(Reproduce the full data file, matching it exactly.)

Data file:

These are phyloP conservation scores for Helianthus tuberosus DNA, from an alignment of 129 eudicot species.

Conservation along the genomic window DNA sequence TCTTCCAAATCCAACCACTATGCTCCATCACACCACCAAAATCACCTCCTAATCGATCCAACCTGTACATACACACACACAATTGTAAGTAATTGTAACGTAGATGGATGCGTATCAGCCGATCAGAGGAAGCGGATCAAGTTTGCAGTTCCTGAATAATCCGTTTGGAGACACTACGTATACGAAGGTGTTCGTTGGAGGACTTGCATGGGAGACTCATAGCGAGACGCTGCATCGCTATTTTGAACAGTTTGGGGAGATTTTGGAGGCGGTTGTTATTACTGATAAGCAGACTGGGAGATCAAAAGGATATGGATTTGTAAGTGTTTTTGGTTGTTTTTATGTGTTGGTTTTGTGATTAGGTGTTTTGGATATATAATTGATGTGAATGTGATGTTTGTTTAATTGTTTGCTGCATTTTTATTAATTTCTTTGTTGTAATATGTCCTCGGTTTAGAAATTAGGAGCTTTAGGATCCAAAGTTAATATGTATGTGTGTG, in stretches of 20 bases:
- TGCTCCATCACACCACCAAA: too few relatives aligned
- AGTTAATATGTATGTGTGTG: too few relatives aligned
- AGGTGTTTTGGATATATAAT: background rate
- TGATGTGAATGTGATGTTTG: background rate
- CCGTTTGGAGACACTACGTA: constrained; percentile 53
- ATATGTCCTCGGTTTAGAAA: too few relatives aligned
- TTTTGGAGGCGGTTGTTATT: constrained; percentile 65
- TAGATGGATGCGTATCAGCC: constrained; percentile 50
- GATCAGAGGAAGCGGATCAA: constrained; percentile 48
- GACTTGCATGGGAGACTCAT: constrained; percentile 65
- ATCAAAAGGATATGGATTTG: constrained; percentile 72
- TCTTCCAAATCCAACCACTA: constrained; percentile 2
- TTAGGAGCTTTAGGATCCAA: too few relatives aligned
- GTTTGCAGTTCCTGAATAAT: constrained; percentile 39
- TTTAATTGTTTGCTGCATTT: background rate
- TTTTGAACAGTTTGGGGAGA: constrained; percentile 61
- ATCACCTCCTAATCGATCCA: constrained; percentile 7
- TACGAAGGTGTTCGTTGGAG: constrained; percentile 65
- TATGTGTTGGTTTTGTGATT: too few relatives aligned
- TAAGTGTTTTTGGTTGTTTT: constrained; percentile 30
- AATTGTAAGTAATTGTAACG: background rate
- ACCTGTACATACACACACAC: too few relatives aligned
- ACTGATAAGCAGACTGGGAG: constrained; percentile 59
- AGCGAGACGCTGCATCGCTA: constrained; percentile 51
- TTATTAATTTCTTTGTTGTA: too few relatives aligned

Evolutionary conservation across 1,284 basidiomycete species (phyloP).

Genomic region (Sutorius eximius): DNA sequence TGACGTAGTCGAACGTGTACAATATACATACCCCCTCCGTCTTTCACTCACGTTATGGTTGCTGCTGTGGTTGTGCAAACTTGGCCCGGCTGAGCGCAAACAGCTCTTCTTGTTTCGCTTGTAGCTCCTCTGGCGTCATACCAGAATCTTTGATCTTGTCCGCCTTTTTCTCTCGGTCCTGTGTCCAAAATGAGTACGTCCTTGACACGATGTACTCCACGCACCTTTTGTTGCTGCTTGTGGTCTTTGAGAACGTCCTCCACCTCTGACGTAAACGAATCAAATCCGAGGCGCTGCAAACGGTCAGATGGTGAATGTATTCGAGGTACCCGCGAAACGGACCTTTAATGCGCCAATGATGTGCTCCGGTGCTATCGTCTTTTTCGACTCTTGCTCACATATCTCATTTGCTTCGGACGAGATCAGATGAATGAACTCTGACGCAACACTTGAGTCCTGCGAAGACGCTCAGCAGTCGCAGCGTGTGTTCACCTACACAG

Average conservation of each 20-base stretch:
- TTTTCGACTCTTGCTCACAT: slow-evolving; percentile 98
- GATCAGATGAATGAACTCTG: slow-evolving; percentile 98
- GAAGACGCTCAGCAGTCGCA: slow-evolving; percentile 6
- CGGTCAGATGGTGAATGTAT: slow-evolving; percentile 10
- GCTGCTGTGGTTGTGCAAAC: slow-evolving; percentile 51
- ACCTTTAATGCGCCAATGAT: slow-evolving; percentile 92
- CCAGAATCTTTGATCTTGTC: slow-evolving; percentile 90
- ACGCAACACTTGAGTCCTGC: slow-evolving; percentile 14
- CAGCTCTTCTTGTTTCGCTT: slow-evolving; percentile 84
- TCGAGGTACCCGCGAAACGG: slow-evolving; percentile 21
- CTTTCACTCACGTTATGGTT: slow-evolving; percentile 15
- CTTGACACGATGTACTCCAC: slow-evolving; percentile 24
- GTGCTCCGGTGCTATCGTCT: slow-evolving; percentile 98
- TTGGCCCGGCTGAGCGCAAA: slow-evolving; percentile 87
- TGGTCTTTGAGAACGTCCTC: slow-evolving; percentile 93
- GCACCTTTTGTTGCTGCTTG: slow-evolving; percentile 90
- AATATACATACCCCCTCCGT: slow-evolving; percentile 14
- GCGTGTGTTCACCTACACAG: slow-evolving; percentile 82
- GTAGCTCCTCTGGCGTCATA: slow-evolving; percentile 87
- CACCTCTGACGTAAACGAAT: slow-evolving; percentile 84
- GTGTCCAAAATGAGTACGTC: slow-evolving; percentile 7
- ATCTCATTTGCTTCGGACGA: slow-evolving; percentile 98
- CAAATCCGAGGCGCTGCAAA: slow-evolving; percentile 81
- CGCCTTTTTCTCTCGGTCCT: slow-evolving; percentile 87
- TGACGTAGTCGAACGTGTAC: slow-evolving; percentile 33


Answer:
These are phyloP conservation scores for Helianthus tuberosus DNA, from an alignment of 129 eudicot species.

Conservation along the genomic window DNA sequence TCTTCCAAATCCAACCACTATGCTCCATCACACCACCAAAATCACCTCCTAATCGATCCAACCTGTACATACACACACACAATTGTAAGTAATTGTAACGTAGATGGATGCGTATCAGCCGATCAGAGGAAGCGGATCAAGTTTGCAGTTCCTGAATAATCCGTTTGGAGACACTACGTATACGAAGGTGTTCGTTGGAGGACTTGCATGGGAGACTCATAGCGAGACGCTGCATCGCTATTTTGAACAGTTTGGGGAGATTTTGGAGGCGGTTGTTATTACTGATAAGCAGACTGGGAGATCAAAAGGATATGGATTTGTAAGTGTTTTTGGTTGTTTTTATGTGTTGGTTTTGTGATTAGGTGTTTTGGATATATAATTGATGTGAATGTGATGTTTGTTTAATTGTTTGCTGCATTTTTATTAATTTCTTTGTTGTAATATGTCCTCGGTTTAGAAATTAGGAGCTTTAGGATCCAAAGTTAATATGTATGTGTGTG, in stretches of 20 bases:
- TGCTCCATCACACCACCAAA: too few relatives aligned
- AGTTAATATGTATGTGTGTG: too few relatives aligned
- AGGTGTTTTGGATATATAAT: background rate
- TGATGTGAATGTGATGTTTG: background rate
- CCGTTTGGAGACACTACGTA: constrained; percentile 53
- ATATGTCCTCGGTTTAGAAA: too few relatives aligned
- TTTTGGAGGCGGTTGTTATT: constrained; percentile 65
- TAGATGGATGCGTATCAGCC: constrained; percentile 50
- GATCAGAGGAAGCGGATCAA: constrained; percentile 48
- GACTTGCATGGGAGACTCAT: constrained; percentile 65
- ATCAAAAGGATATGGATTTG: constrained; percentile 72
- TCTTCCAAATCCAACCACTA: constrained; percentile 2
- TTAGGAGCTTTAGGATCCAA: too few relatives aligned
- GTTTGCAGTTCCTGAATAAT: constrained; percentile 39
- TTTAATTGTTTGCTGCATTT: background rate
- TTTTGAACAGTTTGGGGAGA: constrained; percentile 61
- ATCACCTCCTAATCGATCCA: constrained; percentile 7
- TACGAAGGTGTTCGTTGGAG: constrained; percentile 65
- TATGTGTTGGTTTTGTGATT: too few relatives aligned
- TAAGTGTTTTTGGTTGTTTT: constrained; percentile 30
- AATTGTAAGTAATTGTAACG: background rate
- ACCTGTACATACACACACAC: too few relatives aligned
- ACTGATAAGCAGACTGGGAG: constrained; percentile 59
- AGCGAGACGCTGCATCGCTA: constrained; percentile 51
- TTATTAATTTCTTTGTTGTA: too few relatives aligned

Evolutionary conservation across 1,284 basidiomycete species (phyloP).

Genomic region (Sutorius eximius): DNA sequence TGACGTAGTCGAACGTGTACAATATACATACCCCCTCCGTCTTTCACTCACGTTATGGTTGCTGCTGTGGTTGTGCAAACTTGGCCCGGCTGAGCGCAAACAGCTCTTCTTGTTTCGCTTGTAGCTCCTCTGGCGTCATACCAGAATCTTTGATCTTGTCCGCCTTTTTCTCTCGGTCCTGTGTCCAAAATGAGTACGTCCTTGACACGATGTACTCCACGCACCTTTTGTTGCTGCTTGTGGTCTTTGAGAACGTCCTCCACCTCTGACGTAAACGAATCAAATCCGAGGCGCTGCAAACGGTCAGATGGTGAATGTATTCGAGGTACCCGCGAAACGGACCTTTAATGCGCCAATGATGTGCTCCGGTGCTATCGTCTTTTTCGACTCTTGCTCACATATCTCATTTGCTTCGGACGAGATCAGATGAATGAACTCTGACGCAACACTTGAGTCCTGCGAAGACGCTCAGCAGTCGCAGCGTGTGTTCACCTACACAG

Average conservation of each 20-base stretch:
- TTTTCGACTCTTGCTCACAT: slow-evolving; percentile 98
- GATCAGATGAATGAACTCTG: slow-evolving; percentile 98
- GAAGACGCTCAGCAGTCGCA: slow-evolving; percentile 6
- CGGTCAGATGGTGAATGTAT: slow-evolving; percentile 10
- GCTGCTGTGGTTGTGCAAAC: slow-evolving; percentile 51
- ACCTTTAATGCGCCAATGAT: slow-evolving; percentile 92
- CCAGAATCTTTGATCTTGTC: slow-evolving; percentile 90
- ACGCAACACTTGAGTCCTGC: slow-evolving; percentile 14
- CAGCTCTTCTTGTTTCGCTT: slow-evolving; percentile 84
- TCGAGGTACCCGCGAAACGG: slow-evolving; percentile 21
- CTTTCACTCACGTTATGGTT: slow-evolving; percentile 15
- CTTGACACGATGTACTCCAC: slow-evolving; percentile 24
- GTGCTCCGGTGCTATCGTCT: slow-evolving; percentile 98
- TTGGCCCGGCTGAGCGCAAA: slow-evolving; percentile 87
- TGGTCTTTGAGAACGTCCTC: slow-evolving; percentile 93
- GCACCTTTTGTTGCTGCTTG: slow-evolving; percentile 90
- AATATACATACCCCCTCCGT: slow-evolving; percentile 14
- GCGTGTGTTCACCTACACAG: slow-evolving; percentile 82
- GTAGCTCCTCTGGCGTCATA: slow-evolving; percentile 87
- CACCTCTGACGTAAACGAAT: slow-evolving; percentile 84
- GTGTCCAAAATGAGTACGTC: slow-evolving; percentile 7
- ATCTCATTTGCTTCGGACGA: slow-evolving; percentile 98
- CAAATCCGAGGCGCTGCAAA: slow-evolving; percentile 81
- CGCCTTTTTCTCTCGGTCCT: slow-evolving; percentile 87
- TGACGTAGTCGAACGTGTAC: slow-evolving; percentile 33